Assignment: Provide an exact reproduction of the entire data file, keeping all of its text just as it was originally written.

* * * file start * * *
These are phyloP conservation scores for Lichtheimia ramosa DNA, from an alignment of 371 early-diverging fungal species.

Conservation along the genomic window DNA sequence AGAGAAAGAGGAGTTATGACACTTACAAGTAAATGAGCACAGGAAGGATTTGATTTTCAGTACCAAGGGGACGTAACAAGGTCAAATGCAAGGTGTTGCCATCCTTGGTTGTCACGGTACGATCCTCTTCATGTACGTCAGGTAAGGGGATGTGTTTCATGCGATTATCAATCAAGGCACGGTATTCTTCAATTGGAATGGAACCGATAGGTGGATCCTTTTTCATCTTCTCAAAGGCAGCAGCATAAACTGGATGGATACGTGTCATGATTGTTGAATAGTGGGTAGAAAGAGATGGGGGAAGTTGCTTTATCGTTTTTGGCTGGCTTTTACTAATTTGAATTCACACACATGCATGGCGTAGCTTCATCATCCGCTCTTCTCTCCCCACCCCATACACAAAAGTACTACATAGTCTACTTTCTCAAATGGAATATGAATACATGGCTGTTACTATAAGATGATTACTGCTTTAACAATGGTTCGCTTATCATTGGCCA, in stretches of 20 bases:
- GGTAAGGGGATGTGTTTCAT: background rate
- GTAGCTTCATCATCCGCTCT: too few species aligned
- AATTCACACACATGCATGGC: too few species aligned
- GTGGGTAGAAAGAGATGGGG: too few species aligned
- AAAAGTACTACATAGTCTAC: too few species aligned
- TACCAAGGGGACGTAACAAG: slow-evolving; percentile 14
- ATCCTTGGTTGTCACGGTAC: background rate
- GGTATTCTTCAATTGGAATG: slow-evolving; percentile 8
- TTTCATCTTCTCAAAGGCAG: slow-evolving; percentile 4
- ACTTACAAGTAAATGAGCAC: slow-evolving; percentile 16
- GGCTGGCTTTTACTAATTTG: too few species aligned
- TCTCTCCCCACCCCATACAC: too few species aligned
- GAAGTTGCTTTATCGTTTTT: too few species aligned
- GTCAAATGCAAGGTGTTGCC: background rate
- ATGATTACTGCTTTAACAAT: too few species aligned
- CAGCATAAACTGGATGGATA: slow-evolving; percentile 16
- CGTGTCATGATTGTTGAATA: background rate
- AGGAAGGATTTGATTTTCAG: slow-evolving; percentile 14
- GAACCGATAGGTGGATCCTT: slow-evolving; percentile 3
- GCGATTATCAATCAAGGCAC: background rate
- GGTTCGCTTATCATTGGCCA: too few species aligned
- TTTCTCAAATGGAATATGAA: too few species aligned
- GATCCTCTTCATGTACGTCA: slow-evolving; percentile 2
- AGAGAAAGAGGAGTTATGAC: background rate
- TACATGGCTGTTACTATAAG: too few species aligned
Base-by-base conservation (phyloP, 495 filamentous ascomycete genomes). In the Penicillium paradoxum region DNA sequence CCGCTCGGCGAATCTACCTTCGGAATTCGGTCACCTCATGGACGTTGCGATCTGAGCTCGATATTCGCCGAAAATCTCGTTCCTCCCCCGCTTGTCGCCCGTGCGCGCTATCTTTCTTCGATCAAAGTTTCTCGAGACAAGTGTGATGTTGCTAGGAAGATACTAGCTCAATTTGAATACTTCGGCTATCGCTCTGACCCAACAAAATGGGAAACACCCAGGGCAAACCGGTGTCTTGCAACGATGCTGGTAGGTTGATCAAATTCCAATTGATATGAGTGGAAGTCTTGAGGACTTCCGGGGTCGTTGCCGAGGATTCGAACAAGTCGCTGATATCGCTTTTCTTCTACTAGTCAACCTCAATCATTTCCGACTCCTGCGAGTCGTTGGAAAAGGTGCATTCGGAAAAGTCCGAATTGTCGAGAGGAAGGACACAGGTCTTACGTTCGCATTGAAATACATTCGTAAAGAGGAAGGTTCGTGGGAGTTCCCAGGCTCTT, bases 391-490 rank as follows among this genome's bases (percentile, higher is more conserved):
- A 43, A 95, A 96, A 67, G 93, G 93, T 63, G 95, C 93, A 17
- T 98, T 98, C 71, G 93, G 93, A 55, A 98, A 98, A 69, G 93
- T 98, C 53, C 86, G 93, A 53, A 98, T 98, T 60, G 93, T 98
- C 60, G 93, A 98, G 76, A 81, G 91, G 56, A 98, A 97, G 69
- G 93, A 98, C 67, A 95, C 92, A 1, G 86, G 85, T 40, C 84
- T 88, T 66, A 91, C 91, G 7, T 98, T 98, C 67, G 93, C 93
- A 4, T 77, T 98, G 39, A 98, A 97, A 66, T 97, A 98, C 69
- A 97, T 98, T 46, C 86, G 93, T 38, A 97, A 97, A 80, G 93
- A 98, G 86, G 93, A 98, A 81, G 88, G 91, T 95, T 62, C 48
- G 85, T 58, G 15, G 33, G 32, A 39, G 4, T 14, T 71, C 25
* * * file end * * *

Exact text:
These are phyloP conservation scores for Lichtheimia ramosa DNA, from an alignment of 371 early-diverging fungal species.

Conservation along the genomic window DNA sequence AGAGAAAGAGGAGTTATGACACTTACAAGTAAATGAGCACAGGAAGGATTTGATTTTCAGTACCAAGGGGACGTAACAAGGTCAAATGCAAGGTGTTGCCATCCTTGGTTGTCACGGTACGATCCTCTTCATGTACGTCAGGTAAGGGGATGTGTTTCATGCGATTATCAATCAAGGCACGGTATTCTTCAATTGGAATGGAACCGATAGGTGGATCCTTTTTCATCTTCTCAAAGGCAGCAGCATAAACTGGATGGATACGTGTCATGATTGTTGAATAGTGGGTAGAAAGAGATGGGGGAAGTTGCTTTATCGTTTTTGGCTGGCTTTTACTAATTTGAATTCACACACATGCATGGCGTAGCTTCATCATCCGCTCTTCTCTCCCCACCCCATACACAAAAGTACTACATAGTCTACTTTCTCAAATGGAATATGAATACATGGCTGTTACTATAAGATGATTACTGCTTTAACAATGGTTCGCTTATCATTGGCCA, in stretches of 20 bases:
- GGTAAGGGGATGTGTTTCAT: background rate
- GTAGCTTCATCATCCGCTCT: too few species aligned
- AATTCACACACATGCATGGC: too few species aligned
- GTGGGTAGAAAGAGATGGGG: too few species aligned
- AAAAGTACTACATAGTCTAC: too few species aligned
- TACCAAGGGGACGTAACAAG: slow-evolving; percentile 14
- ATCCTTGGTTGTCACGGTAC: background rate
- GGTATTCTTCAATTGGAATG: slow-evolving; percentile 8
- TTTCATCTTCTCAAAGGCAG: slow-evolving; percentile 4
- ACTTACAAGTAAATGAGCAC: slow-evolving; percentile 16
- GGCTGGCTTTTACTAATTTG: too few species aligned
- TCTCTCCCCACCCCATACAC: too few species aligned
- GAAGTTGCTTTATCGTTTTT: too few species aligned
- GTCAAATGCAAGGTGTTGCC: background rate
- ATGATTACTGCTTTAACAAT: too few species aligned
- CAGCATAAACTGGATGGATA: slow-evolving; percentile 16
- CGTGTCATGATTGTTGAATA: background rate
- AGGAAGGATTTGATTTTCAG: slow-evolving; percentile 14
- GAACCGATAGGTGGATCCTT: slow-evolving; percentile 3
- GCGATTATCAATCAAGGCAC: background rate
- GGTTCGCTTATCATTGGCCA: too few species aligned
- TTTCTCAAATGGAATATGAA: too few species aligned
- GATCCTCTTCATGTACGTCA: slow-evolving; percentile 2
- AGAGAAAGAGGAGTTATGAC: background rate
- TACATGGCTGTTACTATAAG: too few species aligned
Base-by-base conservation (phyloP, 495 filamentous ascomycete genomes). In the Penicillium paradoxum region DNA sequence CCGCTCGGCGAATCTACCTTCGGAATTCGGTCACCTCATGGACGTTGCGATCTGAGCTCGATATTCGCCGAAAATCTCGTTCCTCCCCCGCTTGTCGCCCGTGCGCGCTATCTTTCTTCGATCAAAGTTTCTCGAGACAAGTGTGATGTTGCTAGGAAGATACTAGCTCAATTTGAATACTTCGGCTATCGCTCTGACCCAACAAAATGGGAAACACCCAGGGCAAACCGGTGTCTTGCAACGATGCTGGTAGGTTGATCAAATTCCAATTGATATGAGTGGAAGTCTTGAGGACTTCCGGGGTCGTTGCCGAGGATTCGAACAAGTCGCTGATATCGCTTTTCTTCTACTAGTCAACCTCAATCATTTCCGACTCCTGCGAGTCGTTGGAAAAGGTGCATTCGGAAAAGTCCGAATTGTCGAGAGGAAGGACACAGGTCTTACGTTCGCATTGAAATACATTCGTAAAGAGGAAGGTTCGTGGGAGTTCCCAGGCTCTT, bases 391-490 rank as follows among this genome's bases (percentile, higher is more conserved):
- A 43, A 95, A 96, A 67, G 93, G 93, T 63, G 95, C 93, A 17
- T 98, T 98, C 71, G 93, G 93, A 55, A 98, A 98, A 69, G 93
- T 98, C 53, C 86, G 93, A 53, A 98, T 98, T 60, G 93, T 98
- C 60, G 93, A 98, G 76, A 81, G 91, G 56, A 98, A 97, G 69
- G 93, A 98, C 67, A 95, C 92, A 1, G 86, G 85, T 40, C 84
- T 88, T 66, A 91, C 91, G 7, T 98, T 98, C 67, G 93, C 93
- A 4, T 77, T 98, G 39, A 98, A 97, A 66, T 97, A 98, C 69
- A 97, T 98, T 46, C 86, G 93, T 38, A 97, A 97, A 80, G 93
- A 98, G 86, G 93, A 98, A 81, G 88, G 91, T 95, T 62, C 48
- G 85, T 58, G 15, G 33, G 32, A 39, G 4, T 14, T 71, C 25